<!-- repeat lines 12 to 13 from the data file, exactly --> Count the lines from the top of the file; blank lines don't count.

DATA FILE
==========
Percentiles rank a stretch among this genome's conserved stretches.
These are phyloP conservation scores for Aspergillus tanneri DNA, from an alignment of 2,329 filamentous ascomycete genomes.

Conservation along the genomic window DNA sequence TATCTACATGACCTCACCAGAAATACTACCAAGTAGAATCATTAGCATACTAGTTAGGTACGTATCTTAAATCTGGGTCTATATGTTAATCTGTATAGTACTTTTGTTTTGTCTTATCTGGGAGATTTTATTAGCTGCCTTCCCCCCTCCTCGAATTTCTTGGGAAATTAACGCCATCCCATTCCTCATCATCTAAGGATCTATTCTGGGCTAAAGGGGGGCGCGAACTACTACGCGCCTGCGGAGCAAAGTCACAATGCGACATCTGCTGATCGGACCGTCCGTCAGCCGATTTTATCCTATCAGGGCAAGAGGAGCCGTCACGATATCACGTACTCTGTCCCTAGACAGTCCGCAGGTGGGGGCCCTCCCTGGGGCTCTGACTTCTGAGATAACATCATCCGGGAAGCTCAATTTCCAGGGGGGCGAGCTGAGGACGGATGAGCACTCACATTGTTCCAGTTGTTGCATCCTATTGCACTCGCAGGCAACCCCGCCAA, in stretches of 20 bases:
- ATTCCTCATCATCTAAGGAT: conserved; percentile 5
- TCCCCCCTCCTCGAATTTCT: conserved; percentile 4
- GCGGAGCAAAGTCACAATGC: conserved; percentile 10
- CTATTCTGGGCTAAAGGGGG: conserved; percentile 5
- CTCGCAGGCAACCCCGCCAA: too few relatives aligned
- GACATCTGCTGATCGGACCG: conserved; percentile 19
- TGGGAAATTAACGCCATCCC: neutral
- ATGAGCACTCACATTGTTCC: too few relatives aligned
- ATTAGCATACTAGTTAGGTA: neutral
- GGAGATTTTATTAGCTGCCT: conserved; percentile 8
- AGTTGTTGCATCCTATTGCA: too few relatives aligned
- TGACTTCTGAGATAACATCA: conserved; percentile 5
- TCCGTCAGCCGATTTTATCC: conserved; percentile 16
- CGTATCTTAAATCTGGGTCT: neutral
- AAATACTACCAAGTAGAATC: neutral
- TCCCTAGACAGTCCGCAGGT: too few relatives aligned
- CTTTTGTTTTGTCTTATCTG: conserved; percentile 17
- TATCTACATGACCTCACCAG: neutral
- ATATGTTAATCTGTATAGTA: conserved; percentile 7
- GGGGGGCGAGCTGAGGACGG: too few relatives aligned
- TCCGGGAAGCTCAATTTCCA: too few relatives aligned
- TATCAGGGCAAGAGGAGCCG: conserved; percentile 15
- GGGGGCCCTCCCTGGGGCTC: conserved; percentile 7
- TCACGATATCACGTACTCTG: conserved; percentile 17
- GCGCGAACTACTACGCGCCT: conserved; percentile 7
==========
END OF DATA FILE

- ATTAGCATACTAGTTAGGTA: neutral
- GGAGATTTTATTAGCTGCCT: conserved; percentile 8